Connecticut will receive a credit of about $900,000 from the three major rating agencies as part of a settlement from a lawsuit it initiated, accusing the three of unfairly lowering ratings.
The state sued Moody’s Investors Service, Standard & Poor’s, and Fitch Ratings in July 2008, alleging deceptive and unfair trading practices resulted in cities, towns and school districts paying higher-than-necessary interest rates, and having to purchase unnecessary bond insurance.
The complaints alleged that public bonds frequently received lower ratings than corporate bonds, “even though the rating agencies’ own studies showed that public bonds were far more likely to be paid back than their corporate counterparts,” Attorney General George Jepsen’s office said in a statement.
It said the settlements do not affect separate lawsuits filed against Moody’s and S&P in March 2010 alleging the agencies misrepresented their analyses of structured finance securities. Those lawsuits are pending in Connecticut Superior Court.
As part of the agreement, the agencies said they violated no laws. In addition, the three have also agreed to meet with Connecticut issuers to explain their rating scales and factors.
Fitch and S&P now rate the state’s general obligation bonds AA, while Moody’s rates them Aa2.
“Moody’s is pleased to have reached an agreement with the state of Connecticut to resolve this matter without costly and protracted litigation. We look forward to continuing to provide public bond issuers in Connecticut with our ratings opinions,” Moody’s said in a statement.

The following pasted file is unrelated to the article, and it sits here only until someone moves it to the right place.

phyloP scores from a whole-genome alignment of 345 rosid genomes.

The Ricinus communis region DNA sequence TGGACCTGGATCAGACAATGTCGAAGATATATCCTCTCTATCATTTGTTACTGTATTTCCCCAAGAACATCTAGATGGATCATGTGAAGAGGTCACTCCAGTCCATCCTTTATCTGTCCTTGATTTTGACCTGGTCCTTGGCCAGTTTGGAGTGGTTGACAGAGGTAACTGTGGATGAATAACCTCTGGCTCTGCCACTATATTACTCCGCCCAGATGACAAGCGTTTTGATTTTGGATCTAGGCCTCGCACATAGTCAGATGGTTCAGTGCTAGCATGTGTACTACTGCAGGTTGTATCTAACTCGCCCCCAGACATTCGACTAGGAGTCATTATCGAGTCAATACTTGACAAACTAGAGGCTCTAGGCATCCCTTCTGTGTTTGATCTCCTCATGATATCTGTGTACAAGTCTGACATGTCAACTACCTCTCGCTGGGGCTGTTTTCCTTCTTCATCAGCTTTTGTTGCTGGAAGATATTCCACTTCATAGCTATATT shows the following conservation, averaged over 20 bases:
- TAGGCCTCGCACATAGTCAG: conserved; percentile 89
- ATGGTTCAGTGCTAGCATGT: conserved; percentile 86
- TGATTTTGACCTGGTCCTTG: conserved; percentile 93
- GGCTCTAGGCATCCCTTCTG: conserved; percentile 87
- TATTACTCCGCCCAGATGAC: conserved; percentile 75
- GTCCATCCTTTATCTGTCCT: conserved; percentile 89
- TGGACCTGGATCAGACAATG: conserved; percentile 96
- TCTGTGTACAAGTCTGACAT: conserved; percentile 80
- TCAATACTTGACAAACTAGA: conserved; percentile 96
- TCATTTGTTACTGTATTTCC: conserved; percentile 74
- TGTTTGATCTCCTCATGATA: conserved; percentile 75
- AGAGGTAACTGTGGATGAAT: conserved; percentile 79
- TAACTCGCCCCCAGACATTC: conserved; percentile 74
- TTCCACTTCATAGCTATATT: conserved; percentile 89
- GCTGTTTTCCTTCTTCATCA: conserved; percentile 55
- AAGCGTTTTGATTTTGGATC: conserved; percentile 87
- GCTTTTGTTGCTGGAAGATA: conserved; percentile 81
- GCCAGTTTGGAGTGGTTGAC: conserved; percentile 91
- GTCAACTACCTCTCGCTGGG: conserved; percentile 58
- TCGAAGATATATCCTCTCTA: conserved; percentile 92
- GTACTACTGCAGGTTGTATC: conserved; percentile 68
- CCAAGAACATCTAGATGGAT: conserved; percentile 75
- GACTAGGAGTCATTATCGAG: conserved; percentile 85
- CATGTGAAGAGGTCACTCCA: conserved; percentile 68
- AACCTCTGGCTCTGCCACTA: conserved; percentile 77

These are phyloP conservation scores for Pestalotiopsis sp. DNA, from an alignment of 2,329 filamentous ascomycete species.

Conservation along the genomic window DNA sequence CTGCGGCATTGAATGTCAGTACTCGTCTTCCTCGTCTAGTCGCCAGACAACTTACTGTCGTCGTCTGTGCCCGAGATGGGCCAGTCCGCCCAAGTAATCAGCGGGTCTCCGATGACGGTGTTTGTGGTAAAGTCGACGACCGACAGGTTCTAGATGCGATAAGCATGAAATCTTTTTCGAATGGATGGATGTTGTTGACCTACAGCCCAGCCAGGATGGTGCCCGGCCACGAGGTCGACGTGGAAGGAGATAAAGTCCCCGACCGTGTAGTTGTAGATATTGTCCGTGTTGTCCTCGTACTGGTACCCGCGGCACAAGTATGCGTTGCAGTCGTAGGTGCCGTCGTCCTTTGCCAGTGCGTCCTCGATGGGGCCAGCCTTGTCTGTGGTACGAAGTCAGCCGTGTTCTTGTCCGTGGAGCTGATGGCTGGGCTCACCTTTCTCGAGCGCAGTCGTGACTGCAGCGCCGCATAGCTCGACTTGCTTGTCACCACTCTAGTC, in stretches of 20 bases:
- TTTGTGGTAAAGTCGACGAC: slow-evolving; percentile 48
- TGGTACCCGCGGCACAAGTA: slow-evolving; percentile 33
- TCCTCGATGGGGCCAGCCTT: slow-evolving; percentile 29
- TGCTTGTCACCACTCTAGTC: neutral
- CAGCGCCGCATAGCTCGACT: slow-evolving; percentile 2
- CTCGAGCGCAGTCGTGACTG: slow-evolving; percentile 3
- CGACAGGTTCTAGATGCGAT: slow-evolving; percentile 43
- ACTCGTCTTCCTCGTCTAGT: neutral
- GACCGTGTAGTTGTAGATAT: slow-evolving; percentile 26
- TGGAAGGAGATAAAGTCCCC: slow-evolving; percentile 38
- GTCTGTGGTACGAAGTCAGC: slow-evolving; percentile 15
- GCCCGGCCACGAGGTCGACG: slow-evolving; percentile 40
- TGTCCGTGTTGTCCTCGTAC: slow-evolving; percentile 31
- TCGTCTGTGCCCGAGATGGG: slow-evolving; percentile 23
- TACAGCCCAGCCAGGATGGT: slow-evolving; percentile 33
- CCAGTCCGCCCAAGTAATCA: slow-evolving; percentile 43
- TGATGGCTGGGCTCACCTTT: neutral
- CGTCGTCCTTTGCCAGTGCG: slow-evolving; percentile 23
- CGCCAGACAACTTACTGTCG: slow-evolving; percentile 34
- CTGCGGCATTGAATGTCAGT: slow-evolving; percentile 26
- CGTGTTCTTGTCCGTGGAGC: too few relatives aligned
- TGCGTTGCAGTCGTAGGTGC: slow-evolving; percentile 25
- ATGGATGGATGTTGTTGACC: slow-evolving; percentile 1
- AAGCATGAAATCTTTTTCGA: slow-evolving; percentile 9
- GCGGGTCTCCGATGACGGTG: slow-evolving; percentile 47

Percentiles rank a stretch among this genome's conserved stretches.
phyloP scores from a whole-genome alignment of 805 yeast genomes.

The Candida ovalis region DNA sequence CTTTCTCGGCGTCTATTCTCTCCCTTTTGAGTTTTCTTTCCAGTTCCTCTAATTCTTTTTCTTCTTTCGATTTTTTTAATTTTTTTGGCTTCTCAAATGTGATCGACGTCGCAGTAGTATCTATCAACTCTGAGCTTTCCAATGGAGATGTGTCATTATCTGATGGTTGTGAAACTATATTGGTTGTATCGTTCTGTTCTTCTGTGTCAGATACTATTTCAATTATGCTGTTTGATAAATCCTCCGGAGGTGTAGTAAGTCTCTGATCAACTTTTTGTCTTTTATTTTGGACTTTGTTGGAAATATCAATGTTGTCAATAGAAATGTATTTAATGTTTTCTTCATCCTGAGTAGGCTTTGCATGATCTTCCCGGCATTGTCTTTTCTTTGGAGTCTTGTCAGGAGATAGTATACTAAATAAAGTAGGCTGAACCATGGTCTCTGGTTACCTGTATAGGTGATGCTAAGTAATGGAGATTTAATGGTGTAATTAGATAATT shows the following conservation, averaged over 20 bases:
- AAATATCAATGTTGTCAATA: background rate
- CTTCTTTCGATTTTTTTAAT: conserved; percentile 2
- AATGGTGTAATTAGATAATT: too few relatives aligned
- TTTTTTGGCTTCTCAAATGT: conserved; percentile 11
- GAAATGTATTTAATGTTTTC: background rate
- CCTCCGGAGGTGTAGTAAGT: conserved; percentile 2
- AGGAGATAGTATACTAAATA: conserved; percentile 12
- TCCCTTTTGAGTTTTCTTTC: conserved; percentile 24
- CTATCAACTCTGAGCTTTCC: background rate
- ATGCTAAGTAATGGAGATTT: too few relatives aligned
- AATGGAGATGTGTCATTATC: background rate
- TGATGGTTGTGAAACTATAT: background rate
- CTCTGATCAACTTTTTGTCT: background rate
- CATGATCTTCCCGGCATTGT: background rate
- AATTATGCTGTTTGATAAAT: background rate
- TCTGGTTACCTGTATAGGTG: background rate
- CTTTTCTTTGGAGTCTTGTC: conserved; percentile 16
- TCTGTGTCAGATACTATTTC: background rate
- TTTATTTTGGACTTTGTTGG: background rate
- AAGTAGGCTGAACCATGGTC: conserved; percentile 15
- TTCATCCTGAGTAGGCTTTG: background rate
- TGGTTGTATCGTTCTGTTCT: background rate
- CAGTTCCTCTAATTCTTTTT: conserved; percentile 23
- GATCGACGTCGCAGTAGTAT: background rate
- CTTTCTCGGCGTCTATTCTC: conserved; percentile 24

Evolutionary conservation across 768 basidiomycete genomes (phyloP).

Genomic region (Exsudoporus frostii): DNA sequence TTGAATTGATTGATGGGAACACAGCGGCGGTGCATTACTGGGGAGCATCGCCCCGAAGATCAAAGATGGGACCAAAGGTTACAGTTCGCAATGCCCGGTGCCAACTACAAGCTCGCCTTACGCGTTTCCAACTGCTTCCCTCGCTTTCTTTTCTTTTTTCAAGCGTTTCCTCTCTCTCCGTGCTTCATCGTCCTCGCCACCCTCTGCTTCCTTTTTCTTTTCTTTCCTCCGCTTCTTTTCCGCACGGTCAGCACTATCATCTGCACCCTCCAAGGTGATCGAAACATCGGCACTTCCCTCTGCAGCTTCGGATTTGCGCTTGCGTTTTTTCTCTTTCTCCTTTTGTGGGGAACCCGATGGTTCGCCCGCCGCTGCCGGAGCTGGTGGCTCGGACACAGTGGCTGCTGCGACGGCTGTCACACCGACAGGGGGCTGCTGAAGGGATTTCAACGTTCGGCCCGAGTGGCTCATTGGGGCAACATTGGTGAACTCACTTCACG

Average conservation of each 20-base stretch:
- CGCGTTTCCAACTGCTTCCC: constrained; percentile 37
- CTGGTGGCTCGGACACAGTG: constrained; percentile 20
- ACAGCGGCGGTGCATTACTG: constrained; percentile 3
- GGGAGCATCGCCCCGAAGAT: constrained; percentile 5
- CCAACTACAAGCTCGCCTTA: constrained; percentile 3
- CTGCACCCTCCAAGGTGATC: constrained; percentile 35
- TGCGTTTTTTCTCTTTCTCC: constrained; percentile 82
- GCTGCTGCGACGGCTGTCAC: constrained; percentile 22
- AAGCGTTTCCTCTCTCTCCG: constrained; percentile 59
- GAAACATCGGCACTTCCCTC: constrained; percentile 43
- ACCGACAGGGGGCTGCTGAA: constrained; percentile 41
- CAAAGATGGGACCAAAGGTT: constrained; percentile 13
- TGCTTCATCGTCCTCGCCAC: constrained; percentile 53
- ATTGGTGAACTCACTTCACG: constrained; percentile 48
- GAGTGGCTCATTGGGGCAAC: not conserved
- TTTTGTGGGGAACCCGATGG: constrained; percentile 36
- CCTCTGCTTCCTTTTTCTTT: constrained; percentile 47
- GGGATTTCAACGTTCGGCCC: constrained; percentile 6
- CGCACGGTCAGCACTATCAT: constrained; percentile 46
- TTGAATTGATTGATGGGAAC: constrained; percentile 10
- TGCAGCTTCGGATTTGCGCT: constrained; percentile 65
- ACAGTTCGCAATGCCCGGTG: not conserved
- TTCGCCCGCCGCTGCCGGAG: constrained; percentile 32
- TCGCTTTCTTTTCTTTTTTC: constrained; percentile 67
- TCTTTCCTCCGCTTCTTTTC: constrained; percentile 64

Standard & Poor’s, in a statement issued separately, added: “We are pleased to have reached an amicable resolution with the state of Connecticut and look forward to rating the state’s future bond offerings. S&P remains committed to providing transparent, comparable ratings.”
Fitch said: “This settlement reflects our strong belief that Fitch’s ratings were fair and transparent, and we are pleased to resolve this matter.”
Officials from some municipalities have criticized the rating agencies for downgrades, including some multi-notched. In Collingswood, N.J., last month, Mayor James Maley objected when Moody’s lowered the borough’s rating six notches to Ba1, or junk status, from A1, citing exposure to real estate debt.
“This is very serious,” said Maley, who met shortly thereafter with Moody’s officials looking for its credit rating to be restored.
Last week, Standard & Poor’s downgraded Northumberland County, Pa., two notches to BBB-plus from A, with a negative outlook. Frank Sawicki, chairman of Northumberland’s Board of Commissioners, said in an interview this week that he hoped to meet soon with that agency’s representative. “I would like to do that,” he said.
S&P cited Northumberland’s sustained structural deficit that could result in a substantive negative unreserved general fund balance at the end of fiscal 2011.